In the story, the Globe reported that Patrice Tierney received monthly checks totaling $24,000 a year from a bank account funded by Robert Eremian’s illegal gambling proceeds.

The story quoted independent tax experts who said the money appeared to be income that should have been reported to the IRS, while the Tierney campaign said the money was a gift from a relative — Robert Eremian — that was not subject to federal taxation or congressional disclosure requirements.

Tierney also has aired a television campaign ad in which he tries to dismiss questions about the scandal that Tisei has raised, saying, “The judge said I wasn’t involved in any way, shape, or form, and he was right.”

In debates, Tisei has insisted that that statement is inaccurate because, he has said, Tierney has taken it out of the larger context of the judge’s remarks and distorted the judge’s meaning.

A publicly available transcript of the statement, made by Federal District Judge William G. Young during Patrice Tierney’s sentencing hearing, suggests Young was summarizing someone else’s opinion rather than stating his own.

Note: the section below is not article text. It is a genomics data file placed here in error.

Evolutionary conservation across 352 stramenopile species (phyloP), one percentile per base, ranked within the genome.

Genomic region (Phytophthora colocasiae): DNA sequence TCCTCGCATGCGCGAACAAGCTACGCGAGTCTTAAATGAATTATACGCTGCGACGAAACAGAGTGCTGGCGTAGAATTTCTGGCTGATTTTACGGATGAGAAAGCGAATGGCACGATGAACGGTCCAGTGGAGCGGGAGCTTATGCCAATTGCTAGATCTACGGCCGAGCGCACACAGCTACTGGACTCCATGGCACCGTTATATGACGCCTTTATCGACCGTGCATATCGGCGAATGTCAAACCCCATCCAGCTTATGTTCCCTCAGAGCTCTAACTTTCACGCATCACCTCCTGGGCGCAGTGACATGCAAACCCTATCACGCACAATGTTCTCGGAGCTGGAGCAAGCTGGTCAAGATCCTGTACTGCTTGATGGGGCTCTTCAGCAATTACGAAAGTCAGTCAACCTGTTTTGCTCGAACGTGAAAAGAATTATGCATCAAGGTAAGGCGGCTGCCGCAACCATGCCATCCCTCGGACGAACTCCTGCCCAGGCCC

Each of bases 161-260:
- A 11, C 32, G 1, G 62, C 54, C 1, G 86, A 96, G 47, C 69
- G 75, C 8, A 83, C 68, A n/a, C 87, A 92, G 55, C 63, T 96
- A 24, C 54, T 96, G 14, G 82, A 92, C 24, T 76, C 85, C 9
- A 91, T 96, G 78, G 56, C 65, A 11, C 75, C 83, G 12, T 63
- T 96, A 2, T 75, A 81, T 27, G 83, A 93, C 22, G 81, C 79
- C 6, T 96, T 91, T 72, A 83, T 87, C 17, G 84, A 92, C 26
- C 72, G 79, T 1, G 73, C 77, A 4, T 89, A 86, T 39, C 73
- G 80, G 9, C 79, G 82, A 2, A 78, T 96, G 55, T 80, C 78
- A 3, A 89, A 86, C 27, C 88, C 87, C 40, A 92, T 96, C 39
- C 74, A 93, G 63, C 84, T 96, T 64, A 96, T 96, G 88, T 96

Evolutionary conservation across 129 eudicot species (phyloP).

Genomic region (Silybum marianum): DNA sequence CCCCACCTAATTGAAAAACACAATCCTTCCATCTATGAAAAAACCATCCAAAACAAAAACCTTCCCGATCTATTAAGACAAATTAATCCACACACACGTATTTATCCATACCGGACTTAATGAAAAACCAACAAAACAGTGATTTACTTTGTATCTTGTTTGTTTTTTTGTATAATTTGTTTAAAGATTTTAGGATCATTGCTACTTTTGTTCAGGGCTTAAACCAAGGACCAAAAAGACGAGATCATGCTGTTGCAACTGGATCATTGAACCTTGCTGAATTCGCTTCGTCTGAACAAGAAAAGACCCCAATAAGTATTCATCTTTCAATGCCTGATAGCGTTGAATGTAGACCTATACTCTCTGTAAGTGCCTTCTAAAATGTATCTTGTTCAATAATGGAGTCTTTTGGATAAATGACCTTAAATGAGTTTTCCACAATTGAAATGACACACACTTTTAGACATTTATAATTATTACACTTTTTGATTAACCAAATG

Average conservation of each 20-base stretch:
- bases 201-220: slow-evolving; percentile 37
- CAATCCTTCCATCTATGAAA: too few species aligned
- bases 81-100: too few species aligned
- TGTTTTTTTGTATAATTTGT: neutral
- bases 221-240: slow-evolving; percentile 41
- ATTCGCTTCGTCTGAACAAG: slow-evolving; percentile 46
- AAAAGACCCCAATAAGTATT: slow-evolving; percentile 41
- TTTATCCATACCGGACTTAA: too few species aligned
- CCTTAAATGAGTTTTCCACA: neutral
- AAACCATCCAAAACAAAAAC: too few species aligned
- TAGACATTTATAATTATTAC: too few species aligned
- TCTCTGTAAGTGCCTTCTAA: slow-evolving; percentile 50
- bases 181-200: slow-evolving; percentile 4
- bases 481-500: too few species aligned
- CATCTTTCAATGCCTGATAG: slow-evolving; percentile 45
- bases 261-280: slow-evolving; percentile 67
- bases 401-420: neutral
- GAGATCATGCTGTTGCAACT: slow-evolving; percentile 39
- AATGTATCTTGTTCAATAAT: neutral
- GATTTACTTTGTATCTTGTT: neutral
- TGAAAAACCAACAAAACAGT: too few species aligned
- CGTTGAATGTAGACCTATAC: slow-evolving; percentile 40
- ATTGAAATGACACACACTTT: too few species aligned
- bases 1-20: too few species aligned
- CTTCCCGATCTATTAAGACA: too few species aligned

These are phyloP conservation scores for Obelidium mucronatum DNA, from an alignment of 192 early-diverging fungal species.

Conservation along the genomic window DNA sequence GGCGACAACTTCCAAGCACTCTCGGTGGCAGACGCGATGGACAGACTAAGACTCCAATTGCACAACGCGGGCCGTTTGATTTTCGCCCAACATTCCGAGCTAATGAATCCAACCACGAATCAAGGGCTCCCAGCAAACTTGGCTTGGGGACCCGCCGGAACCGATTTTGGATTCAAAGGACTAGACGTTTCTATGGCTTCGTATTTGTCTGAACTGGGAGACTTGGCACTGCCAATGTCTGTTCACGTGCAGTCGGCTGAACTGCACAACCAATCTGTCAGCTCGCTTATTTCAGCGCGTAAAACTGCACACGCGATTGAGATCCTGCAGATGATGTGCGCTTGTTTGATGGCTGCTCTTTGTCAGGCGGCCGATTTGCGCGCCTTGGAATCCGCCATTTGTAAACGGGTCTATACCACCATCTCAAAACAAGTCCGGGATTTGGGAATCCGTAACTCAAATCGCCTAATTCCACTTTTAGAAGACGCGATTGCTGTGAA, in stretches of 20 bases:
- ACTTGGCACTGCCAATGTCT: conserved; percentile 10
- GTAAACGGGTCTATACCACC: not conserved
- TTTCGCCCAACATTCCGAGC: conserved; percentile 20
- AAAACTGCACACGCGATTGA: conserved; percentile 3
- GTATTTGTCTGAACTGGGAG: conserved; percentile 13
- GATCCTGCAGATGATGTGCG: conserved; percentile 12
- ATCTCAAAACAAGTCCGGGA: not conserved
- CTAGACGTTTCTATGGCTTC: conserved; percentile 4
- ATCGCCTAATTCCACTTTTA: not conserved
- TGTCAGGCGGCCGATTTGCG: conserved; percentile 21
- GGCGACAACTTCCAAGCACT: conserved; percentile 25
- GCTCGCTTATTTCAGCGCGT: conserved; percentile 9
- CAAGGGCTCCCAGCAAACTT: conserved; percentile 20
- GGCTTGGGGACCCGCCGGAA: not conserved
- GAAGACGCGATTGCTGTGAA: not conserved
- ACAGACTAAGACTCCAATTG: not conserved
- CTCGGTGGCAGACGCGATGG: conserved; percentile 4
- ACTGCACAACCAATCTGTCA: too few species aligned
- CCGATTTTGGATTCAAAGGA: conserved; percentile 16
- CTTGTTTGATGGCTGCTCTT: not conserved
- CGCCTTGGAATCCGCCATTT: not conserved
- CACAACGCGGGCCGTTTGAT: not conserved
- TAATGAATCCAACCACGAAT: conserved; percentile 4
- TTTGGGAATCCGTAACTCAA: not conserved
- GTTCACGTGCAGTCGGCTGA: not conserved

“Let me say it back to you because I’m not sure I understand it,” Young says to Assistant US Attorney Fred M. Wyshak Jr. “You’re saying that because she’s married to a congressman, who is not implicated in this in any way, shape, or form, but simply because of that marriage . . . that warrants probation where someone not in the news at all would get some jail time? That can’t be the argument.”

At the end of the hearing, Young brushed aside Wyshak’s request for a sentence with no prison time, imposing a one-month sentence followed by two years of probation, including five months of house arrest.

In a written statement, Robison said it is Tisei, not John Tierney, who is misrepresenting the meaning of Young’s remarks.

“There have never been any claims that Congressman Tierney broke the law,” Robison said. “It is shameful for a political opponent to now twist the meaning and intent of a statement made by a federal judge.”

Michael Rezendes can be reached at rezendes@globe.com. Follow him on Twitter @RezGlobe.